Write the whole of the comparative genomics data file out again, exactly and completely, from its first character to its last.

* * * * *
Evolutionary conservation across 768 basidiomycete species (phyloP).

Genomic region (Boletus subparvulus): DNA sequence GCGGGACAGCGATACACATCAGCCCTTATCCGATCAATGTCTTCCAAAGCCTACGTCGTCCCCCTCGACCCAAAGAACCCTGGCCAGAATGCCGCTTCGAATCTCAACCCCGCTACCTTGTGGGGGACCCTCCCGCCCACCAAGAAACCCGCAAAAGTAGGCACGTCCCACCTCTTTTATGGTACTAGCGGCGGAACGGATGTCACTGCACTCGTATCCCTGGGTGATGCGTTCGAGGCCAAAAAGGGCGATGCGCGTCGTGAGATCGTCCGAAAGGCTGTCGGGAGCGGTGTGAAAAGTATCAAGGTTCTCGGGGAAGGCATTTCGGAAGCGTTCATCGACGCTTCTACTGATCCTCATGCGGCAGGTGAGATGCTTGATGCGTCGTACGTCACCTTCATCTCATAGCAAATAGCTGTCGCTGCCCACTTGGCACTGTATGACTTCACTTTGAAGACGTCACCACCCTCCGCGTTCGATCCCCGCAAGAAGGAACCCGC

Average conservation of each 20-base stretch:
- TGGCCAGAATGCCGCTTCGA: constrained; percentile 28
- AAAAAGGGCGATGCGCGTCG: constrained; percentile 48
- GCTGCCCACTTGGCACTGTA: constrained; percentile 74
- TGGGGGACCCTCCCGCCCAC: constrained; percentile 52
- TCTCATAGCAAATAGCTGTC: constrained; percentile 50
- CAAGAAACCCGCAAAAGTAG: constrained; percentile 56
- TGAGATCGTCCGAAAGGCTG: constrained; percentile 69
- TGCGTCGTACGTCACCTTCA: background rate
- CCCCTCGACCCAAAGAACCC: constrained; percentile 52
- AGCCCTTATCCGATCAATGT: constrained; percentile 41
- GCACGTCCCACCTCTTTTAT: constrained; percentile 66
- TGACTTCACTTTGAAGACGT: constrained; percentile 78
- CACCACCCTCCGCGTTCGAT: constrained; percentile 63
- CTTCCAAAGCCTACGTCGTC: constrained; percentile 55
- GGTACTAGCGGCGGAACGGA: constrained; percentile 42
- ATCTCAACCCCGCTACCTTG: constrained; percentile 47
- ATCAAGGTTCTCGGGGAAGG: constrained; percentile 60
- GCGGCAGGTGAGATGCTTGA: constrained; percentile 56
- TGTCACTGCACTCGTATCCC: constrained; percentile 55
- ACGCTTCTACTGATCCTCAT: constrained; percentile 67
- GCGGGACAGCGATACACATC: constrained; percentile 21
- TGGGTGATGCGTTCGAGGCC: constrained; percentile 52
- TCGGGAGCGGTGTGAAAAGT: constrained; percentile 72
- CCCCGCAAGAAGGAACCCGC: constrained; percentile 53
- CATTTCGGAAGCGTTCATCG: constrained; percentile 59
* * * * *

Evolutionary conservation across 768 basidiomycete species (phyloP).

Genomic region (Boletus subparvulus): DNA sequence GCGGGACAGCGATACACATCAGCCCTTATCCGATCAATGTCTTCCAAAGCCTACGTCGTCCCCCTCGACCCAAAGAACCCTGGCCAGAATGCCGCTTCGAATCTCAACCCCGCTACCTTGTGGGGGACCCTCCCGCCCACCAAGAAACCCGCAAAAGTAGGCACGTCCCACCTCTTTTATGGTACTAGCGGCGGAACGGATGTCACTGCACTCGTATCCCTGGGTGATGCGTTCGAGGCCAAAAAGGGCGATGCGCGTCGTGAGATCGTCCGAAAGGCTGTCGGGAGCGGTGTGAAAAGTATCAAGGTTCTCGGGGAAGGCATTTCGGAAGCGTTCATCGACGCTTCTACTGATCCTCATGCGGCAGGTGAGATGCTTGATGCGTCGTACGTCACCTTCATCTCATAGCAAATAGCTGTCGCTGCCCACTTGGCACTGTATGACTTCACTTTGAAGACGTCACCACCCTCCGCGTTCGATCCCCGCAAGAAGGAACCCGC

Average conservation of each 20-base stretch:
- TGGCCAGAATGCCGCTTCGA: constrained; percentile 28
- AAAAAGGGCGATGCGCGTCG: constrained; percentile 48
- GCTGCCCACTTGGCACTGTA: constrained; percentile 74
- TGGGGGACCCTCCCGCCCAC: constrained; percentile 52
- TCTCATAGCAAATAGCTGTC: constrained; percentile 50
- CAAGAAACCCGCAAAAGTAG: constrained; percentile 56
- TGAGATCGTCCGAAAGGCTG: constrained; percentile 69
- TGCGTCGTACGTCACCTTCA: background rate
- CCCCTCGACCCAAAGAACCC: constrained; percentile 52
- AGCCCTTATCCGATCAATGT: constrained; percentile 41
- GCACGTCCCACCTCTTTTAT: constrained; percentile 66
- TGACTTCACTTTGAAGACGT: constrained; percentile 78
- CACCACCCTCCGCGTTCGAT: constrained; percentile 63
- CTTCCAAAGCCTACGTCGTC: constrained; percentile 55
- GGTACTAGCGGCGGAACGGA: constrained; percentile 42
- ATCTCAACCCCGCTACCTTG: constrained; percentile 47
- ATCAAGGTTCTCGGGGAAGG: constrained; percentile 60
- GCGGCAGGTGAGATGCTTGA: constrained; percentile 56
- TGTCACTGCACTCGTATCCC: constrained; percentile 55
- ACGCTTCTACTGATCCTCAT: constrained; percentile 67
- GCGGGACAGCGATACACATC: constrained; percentile 21
- TGGGTGATGCGTTCGAGGCC: constrained; percentile 52
- TCGGGAGCGGTGTGAAAAGT: constrained; percentile 72
- CCCCGCAAGAAGGAACCCGC: constrained; percentile 53
- CATTTCGGAAGCGTTCATCG: constrained; percentile 59